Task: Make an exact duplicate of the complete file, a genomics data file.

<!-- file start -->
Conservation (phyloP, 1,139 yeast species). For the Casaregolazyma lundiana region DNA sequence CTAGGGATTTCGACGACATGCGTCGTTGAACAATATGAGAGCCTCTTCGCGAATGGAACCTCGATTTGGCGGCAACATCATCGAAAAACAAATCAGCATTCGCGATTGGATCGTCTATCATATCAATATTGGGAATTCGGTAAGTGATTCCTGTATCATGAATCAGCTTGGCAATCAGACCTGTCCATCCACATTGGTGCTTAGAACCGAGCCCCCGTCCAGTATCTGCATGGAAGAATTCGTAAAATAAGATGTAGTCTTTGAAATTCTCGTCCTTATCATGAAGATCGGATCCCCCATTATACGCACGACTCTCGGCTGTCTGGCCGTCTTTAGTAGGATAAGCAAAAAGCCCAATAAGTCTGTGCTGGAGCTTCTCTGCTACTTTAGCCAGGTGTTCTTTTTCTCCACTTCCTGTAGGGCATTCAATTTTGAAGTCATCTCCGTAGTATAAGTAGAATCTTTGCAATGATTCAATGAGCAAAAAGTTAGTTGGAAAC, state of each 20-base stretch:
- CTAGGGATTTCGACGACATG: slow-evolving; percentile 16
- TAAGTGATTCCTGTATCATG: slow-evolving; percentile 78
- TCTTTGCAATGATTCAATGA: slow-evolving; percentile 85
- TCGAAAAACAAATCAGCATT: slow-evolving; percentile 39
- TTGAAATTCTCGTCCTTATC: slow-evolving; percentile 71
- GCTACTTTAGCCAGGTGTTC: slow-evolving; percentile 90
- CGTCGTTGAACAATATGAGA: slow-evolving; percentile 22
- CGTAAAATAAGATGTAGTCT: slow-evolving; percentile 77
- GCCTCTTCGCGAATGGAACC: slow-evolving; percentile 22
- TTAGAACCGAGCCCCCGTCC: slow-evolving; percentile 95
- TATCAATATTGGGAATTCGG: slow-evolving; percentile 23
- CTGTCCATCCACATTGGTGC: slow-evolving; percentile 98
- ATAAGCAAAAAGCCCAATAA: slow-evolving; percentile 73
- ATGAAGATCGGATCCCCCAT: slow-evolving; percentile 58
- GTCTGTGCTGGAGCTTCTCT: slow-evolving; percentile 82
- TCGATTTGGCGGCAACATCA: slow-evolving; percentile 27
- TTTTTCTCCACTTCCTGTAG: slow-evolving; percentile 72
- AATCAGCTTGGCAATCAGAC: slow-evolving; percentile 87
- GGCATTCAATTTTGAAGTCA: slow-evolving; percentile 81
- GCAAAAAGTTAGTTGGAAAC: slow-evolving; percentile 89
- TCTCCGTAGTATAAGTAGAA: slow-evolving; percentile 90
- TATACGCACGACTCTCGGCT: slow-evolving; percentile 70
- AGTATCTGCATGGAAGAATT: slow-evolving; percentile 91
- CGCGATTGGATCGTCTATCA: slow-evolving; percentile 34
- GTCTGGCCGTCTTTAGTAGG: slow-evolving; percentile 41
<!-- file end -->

Conservation (phyloP, 1,139 yeast species). For the Casaregolazyma lundiana region DNA sequence CTAGGGATTTCGACGACATGCGTCGTTGAACAATATGAGAGCCTCTTCGCGAATGGAACCTCGATTTGGCGGCAACATCATCGAAAAACAAATCAGCATTCGCGATTGGATCGTCTATCATATCAATATTGGGAATTCGGTAAGTGATTCCTGTATCATGAATCAGCTTGGCAATCAGACCTGTCCATCCACATTGGTGCTTAGAACCGAGCCCCCGTCCAGTATCTGCATGGAAGAATTCGTAAAATAAGATGTAGTCTTTGAAATTCTCGTCCTTATCATGAAGATCGGATCCCCCATTATACGCACGACTCTCGGCTGTCTGGCCGTCTTTAGTAGGATAAGCAAAAAGCCCAATAAGTCTGTGCTGGAGCTTCTCTGCTACTTTAGCCAGGTGTTCTTTTTCTCCACTTCCTGTAGGGCATTCAATTTTGAAGTCATCTCCGTAGTATAAGTAGAATCTTTGCAATGATTCAATGAGCAAAAAGTTAGTTGGAAAC, state of each 20-base stretch:
- CTAGGGATTTCGACGACATG: slow-evolving; percentile 16
- TAAGTGATTCCTGTATCATG: slow-evolving; percentile 78
- TCTTTGCAATGATTCAATGA: slow-evolving; percentile 85
- TCGAAAAACAAATCAGCATT: slow-evolving; percentile 39
- TTGAAATTCTCGTCCTTATC: slow-evolving; percentile 71
- GCTACTTTAGCCAGGTGTTC: slow-evolving; percentile 90
- CGTCGTTGAACAATATGAGA: slow-evolving; percentile 22
- CGTAAAATAAGATGTAGTCT: slow-evolving; percentile 77
- GCCTCTTCGCGAATGGAACC: slow-evolving; percentile 22
- TTAGAACCGAGCCCCCGTCC: slow-evolving; percentile 95
- TATCAATATTGGGAATTCGG: slow-evolving; percentile 23
- CTGTCCATCCACATTGGTGC: slow-evolving; percentile 98
- ATAAGCAAAAAGCCCAATAA: slow-evolving; percentile 73
- ATGAAGATCGGATCCCCCAT: slow-evolving; percentile 58
- GTCTGTGCTGGAGCTTCTCT: slow-evolving; percentile 82
- TCGATTTGGCGGCAACATCA: slow-evolving; percentile 27
- TTTTTCTCCACTTCCTGTAG: slow-evolving; percentile 72
- AATCAGCTTGGCAATCAGAC: slow-evolving; percentile 87
- GGCATTCAATTTTGAAGTCA: slow-evolving; percentile 81
- GCAAAAAGTTAGTTGGAAAC: slow-evolving; percentile 89
- TCTCCGTAGTATAAGTAGAA: slow-evolving; percentile 90
- TATACGCACGACTCTCGGCT: slow-evolving; percentile 70
- AGTATCTGCATGGAAGAATT: slow-evolving; percentile 91
- CGCGATTGGATCGTCTATCA: slow-evolving; percentile 34
- GTCTGGCCGTCTTTAGTAGG: slow-evolving; percentile 41